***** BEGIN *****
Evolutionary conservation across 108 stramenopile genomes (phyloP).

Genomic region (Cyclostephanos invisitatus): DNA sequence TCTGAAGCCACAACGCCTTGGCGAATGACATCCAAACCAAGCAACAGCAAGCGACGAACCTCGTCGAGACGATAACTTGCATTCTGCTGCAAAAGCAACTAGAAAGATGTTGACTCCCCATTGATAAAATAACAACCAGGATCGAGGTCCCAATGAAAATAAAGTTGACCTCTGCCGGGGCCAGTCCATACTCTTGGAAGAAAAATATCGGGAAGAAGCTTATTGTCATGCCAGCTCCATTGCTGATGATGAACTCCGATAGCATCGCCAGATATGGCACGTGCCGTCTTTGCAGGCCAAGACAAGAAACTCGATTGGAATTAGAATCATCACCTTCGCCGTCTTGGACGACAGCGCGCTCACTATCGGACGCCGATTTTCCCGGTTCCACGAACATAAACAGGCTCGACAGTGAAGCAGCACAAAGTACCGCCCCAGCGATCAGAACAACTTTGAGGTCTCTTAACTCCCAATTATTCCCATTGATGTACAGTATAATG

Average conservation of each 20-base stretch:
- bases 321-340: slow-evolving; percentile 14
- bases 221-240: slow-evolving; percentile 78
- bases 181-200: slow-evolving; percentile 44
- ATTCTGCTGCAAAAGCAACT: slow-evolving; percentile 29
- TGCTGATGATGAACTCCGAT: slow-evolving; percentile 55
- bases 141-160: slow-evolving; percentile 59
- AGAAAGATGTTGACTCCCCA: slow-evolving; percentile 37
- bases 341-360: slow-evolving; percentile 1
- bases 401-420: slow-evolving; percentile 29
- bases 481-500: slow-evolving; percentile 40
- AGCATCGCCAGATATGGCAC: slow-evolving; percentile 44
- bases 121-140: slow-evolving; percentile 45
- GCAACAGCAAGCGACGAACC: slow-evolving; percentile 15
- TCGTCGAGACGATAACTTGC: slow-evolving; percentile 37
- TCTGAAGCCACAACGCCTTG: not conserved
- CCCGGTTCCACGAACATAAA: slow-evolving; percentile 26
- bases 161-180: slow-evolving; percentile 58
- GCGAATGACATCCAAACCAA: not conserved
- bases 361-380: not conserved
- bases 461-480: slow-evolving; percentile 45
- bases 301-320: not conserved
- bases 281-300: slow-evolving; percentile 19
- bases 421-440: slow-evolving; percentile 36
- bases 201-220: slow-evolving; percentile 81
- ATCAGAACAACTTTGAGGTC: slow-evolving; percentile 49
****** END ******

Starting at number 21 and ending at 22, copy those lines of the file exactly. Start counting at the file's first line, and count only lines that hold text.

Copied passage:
- GCGAATGACATCCAAACCAA: not conserved
- bases 361-380: not conserved